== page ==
I have watched a lot of other people my own age attempted to do the job I do. I have watched them get discouraged by the larger picture, by how much still needs to be done and just stop trying. That doesn’t happen to me. Because when I feel tired, when I feel burnt out by what still needs to be done, I ask my if I’ve helped at least one person in one way, and if I can say that I have, if at least one person’s life is a little better because I tried, because I cared, than that will be good enough. I do this work because I could not walk way from it, no matter how hard it is, no matter how much I will have to work to do it. I am a disabled student considering law school I have not illusions about how hard it will be. I also know though, that when my work is done if even one person’s life is better because of the work I have done, than it will have been worth it. Good enough for me, and good enough for God.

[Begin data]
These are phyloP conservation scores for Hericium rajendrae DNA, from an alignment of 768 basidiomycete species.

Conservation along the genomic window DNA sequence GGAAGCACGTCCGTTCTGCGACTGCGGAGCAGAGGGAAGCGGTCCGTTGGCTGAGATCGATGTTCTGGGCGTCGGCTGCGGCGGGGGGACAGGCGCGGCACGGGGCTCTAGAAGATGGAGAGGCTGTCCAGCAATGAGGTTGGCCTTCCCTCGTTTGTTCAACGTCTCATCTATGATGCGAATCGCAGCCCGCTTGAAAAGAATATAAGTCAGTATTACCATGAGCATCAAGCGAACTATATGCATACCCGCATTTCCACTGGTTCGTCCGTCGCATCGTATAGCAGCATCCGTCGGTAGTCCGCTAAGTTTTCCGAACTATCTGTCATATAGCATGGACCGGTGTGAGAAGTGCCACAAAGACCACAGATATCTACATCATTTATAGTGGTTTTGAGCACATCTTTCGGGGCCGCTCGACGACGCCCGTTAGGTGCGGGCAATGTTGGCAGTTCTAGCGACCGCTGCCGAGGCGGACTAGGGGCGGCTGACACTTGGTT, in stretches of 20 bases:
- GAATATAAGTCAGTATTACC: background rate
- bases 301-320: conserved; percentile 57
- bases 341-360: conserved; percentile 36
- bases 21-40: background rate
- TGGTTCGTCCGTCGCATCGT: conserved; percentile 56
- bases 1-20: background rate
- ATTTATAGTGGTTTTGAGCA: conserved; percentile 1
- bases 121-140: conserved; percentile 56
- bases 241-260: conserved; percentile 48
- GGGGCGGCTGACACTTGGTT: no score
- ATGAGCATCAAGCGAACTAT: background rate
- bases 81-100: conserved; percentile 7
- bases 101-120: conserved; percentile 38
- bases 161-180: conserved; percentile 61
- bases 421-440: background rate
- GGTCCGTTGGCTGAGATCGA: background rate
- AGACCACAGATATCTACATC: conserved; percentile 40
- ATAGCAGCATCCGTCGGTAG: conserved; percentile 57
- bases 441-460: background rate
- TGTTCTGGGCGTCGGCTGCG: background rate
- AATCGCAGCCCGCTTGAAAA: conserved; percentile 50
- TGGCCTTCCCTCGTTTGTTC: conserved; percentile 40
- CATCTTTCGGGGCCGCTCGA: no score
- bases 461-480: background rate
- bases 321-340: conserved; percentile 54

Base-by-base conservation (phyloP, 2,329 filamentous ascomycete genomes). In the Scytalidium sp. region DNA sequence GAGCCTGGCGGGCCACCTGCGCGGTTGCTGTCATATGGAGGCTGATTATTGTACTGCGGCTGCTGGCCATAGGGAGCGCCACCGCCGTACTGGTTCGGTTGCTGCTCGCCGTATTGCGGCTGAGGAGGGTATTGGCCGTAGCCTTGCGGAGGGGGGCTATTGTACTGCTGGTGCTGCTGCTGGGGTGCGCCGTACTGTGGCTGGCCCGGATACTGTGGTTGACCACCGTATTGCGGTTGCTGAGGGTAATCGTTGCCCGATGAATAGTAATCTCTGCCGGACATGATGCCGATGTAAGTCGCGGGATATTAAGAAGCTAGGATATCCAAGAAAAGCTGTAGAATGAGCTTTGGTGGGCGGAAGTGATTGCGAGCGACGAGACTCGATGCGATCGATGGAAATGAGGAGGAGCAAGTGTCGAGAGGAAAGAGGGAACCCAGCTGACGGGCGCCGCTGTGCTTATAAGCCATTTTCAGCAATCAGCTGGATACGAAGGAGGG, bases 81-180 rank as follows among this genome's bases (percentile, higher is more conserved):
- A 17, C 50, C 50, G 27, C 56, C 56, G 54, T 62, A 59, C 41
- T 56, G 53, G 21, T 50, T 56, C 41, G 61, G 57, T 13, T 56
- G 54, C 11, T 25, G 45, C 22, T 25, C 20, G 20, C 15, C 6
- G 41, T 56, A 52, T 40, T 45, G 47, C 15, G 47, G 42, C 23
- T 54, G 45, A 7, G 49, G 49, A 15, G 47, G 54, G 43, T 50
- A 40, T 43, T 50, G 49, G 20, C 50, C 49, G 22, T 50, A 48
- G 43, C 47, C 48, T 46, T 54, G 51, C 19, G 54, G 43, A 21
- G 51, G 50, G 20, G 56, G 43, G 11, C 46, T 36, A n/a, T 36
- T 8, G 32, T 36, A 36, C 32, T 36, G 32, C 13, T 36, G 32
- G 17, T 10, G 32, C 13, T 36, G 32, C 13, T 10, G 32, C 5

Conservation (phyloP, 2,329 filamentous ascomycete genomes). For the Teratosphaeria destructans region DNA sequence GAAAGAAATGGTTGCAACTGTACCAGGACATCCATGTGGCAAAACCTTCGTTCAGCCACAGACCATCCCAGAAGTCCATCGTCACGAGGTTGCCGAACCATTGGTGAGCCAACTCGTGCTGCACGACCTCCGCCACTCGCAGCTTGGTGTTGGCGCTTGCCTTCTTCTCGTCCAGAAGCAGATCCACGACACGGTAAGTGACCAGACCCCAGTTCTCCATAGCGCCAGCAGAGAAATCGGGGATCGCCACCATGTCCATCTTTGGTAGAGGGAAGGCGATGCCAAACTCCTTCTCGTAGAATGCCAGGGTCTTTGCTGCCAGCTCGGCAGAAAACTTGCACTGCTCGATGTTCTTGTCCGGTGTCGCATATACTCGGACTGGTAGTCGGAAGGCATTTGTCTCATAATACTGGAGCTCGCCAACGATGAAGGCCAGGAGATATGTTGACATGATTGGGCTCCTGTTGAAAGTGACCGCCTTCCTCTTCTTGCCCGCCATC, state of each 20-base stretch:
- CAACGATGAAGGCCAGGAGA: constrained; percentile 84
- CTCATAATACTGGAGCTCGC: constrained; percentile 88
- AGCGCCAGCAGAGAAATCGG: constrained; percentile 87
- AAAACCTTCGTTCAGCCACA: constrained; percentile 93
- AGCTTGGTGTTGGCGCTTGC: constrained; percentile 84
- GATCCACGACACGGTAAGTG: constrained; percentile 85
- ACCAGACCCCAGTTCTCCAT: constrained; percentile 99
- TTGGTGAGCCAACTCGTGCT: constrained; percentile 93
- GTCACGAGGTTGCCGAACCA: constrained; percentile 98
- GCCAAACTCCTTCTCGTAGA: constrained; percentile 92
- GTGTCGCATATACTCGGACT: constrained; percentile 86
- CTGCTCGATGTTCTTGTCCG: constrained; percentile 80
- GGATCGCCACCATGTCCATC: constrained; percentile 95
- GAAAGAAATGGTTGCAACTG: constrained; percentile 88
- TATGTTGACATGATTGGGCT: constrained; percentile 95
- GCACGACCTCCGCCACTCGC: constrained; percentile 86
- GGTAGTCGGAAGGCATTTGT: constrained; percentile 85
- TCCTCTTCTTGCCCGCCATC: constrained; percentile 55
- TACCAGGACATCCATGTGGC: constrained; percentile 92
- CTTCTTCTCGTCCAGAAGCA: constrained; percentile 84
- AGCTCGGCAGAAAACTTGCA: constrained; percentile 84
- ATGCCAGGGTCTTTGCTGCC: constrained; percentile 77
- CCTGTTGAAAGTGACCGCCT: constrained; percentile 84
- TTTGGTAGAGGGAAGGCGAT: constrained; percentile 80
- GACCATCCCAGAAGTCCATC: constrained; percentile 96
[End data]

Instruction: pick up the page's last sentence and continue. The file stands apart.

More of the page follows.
"Come, you that are blessed by my Father, inherit the kingdom prepared for you..for I was hungry and you gave me food. I was a stranger and you invited me in. I needed clothes and you clothed me. I was sick and you looked after me. I was in prison and you came to visit me...Truly I tell you, just as you did it to one of the least of these who are members of my family, you did it to me" (Matthew 25:43)

Monday, June 16, 2008

Interest Group: The Contemplative Path?

I lead an interest group for the Young Adult Friends conference in Richmond IN. I have decided to put the description and queries on here. Friends might find it interesting or helpful.
Interest Group: The Contemplative Path?